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A day in the life of a Northern Ireland GP

Official statistics have revealed that 23 GP practices in Northern Ireland have closed their doors since 2014. At the same time, the number of patients at each practice has increased by 11%. With an increasing number of doctors leaving the profession, general practice here is plunging deeper into crisis. One GP tells Lisa Smyth what life is like at the coalface

In demand: Dr Frances O’Hagan hard at work at her desk
In demand: Dr Frances O’Hagan hard at work at her desk
In demand: Dr Frances O’Hagan hard at work at her desk
In demand: Dr Frances O’Hagan hard at work at her desk
In demand: Dr Frances O’Hagan hard at work at her desk

By Lisa Smyth

GP Dr Frances O'Hagan is a senior partner at Friary Surgery in Armagh, as well as deputy chair of the British Medical Association's GP committee in Northern Ireland. She is married to estate agent Art O'Hagan. The couple have three children, Eoin (26), Maeve (23) and Shane (20). This is her diary of one day in the surgery.

7.45am: Arrive at the surgery and get settled in for the day. It's a Monday morning, so I checked the system last night to see who used the GP out-of-hours service and who was admitted to hospital over the weekend. I like to give myself a bit of a head start on the day, because there's so much to get through.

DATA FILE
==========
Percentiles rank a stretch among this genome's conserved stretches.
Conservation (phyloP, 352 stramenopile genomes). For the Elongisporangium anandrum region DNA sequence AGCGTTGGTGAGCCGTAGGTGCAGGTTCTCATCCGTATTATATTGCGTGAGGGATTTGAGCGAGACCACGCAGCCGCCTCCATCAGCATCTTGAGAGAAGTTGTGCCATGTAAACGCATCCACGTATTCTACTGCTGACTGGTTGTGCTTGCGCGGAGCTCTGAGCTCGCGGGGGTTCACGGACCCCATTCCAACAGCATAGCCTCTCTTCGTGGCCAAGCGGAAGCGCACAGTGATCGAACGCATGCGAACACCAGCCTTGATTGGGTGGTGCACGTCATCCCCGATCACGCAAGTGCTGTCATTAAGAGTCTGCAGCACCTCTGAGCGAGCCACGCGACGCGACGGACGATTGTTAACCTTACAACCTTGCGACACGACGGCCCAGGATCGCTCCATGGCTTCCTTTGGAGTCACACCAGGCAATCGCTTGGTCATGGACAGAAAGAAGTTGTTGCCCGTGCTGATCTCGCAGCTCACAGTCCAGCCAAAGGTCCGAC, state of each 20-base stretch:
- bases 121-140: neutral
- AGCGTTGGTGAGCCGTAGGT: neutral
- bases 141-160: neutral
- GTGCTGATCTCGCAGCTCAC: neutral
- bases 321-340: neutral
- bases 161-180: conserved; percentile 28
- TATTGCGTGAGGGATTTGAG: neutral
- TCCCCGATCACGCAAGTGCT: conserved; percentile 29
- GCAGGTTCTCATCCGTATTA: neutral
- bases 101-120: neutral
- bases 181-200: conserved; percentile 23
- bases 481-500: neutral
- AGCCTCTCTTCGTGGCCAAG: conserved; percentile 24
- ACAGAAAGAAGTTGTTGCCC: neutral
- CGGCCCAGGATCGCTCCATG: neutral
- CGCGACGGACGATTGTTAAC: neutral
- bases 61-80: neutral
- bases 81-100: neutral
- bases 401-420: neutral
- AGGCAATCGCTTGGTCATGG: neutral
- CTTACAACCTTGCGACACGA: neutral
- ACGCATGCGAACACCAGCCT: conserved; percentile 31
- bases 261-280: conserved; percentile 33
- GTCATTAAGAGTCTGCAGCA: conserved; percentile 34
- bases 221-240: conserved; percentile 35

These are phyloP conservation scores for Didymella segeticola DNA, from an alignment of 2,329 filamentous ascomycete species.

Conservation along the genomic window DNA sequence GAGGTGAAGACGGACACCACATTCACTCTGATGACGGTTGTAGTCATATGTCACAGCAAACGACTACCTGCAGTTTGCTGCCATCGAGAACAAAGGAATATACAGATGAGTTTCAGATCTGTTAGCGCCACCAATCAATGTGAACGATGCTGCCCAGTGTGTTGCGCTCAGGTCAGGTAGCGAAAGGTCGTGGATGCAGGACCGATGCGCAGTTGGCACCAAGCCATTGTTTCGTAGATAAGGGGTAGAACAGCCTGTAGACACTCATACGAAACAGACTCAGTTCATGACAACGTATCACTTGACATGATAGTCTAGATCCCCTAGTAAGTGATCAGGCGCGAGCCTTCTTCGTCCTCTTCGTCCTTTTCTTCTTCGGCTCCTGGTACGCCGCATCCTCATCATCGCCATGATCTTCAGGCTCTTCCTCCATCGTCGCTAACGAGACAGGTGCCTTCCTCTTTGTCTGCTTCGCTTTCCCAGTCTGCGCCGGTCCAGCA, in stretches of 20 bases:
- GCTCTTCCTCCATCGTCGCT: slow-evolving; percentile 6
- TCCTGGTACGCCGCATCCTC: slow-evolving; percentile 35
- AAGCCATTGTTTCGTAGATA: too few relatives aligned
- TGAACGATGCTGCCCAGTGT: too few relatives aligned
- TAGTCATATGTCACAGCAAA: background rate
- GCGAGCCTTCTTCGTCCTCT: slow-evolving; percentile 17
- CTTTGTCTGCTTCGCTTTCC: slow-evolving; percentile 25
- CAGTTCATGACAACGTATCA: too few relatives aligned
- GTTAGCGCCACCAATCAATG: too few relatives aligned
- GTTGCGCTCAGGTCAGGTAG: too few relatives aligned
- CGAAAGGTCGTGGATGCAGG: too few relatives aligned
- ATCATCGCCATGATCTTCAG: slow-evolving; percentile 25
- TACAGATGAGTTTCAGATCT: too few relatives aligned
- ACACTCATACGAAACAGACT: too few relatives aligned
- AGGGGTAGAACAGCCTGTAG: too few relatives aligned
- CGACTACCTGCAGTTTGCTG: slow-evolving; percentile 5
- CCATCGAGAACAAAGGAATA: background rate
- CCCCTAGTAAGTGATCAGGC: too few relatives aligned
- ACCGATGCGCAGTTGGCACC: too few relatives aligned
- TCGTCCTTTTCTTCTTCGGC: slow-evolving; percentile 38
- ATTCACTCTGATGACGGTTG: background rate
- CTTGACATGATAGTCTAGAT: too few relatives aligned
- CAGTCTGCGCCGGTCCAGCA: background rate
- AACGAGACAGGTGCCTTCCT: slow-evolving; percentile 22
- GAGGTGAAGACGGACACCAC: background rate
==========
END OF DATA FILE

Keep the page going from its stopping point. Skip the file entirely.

7.50am: Start working through some of the paperwork that needs to be done. Our practice has operated a total triage system for three or four years now, which means that any patient can ring in about anything and ask to be seen that same day. The phone lines open at 8.30am, so if I don't come in and get started on paperwork before then, I won't get another chance through the morning.

8.30am: The first patients start ringing in and the doctors triage those calls, depending on the information the person has given to the receptionist. We ring back the patients, according to clinical need, so we contact the people with the most urgent medical problems first.

The first person I speak to is a young man who thinks he might have a chest infection. He has been a patient with the practice all his life, so I know he also has asthma, so I arrange for him to come in and see me later in the morning. That's one of the things I like about general practice - the continuity of care. I've been here for so long that I know most of my patients and if I don't know them, I know their family and their family history.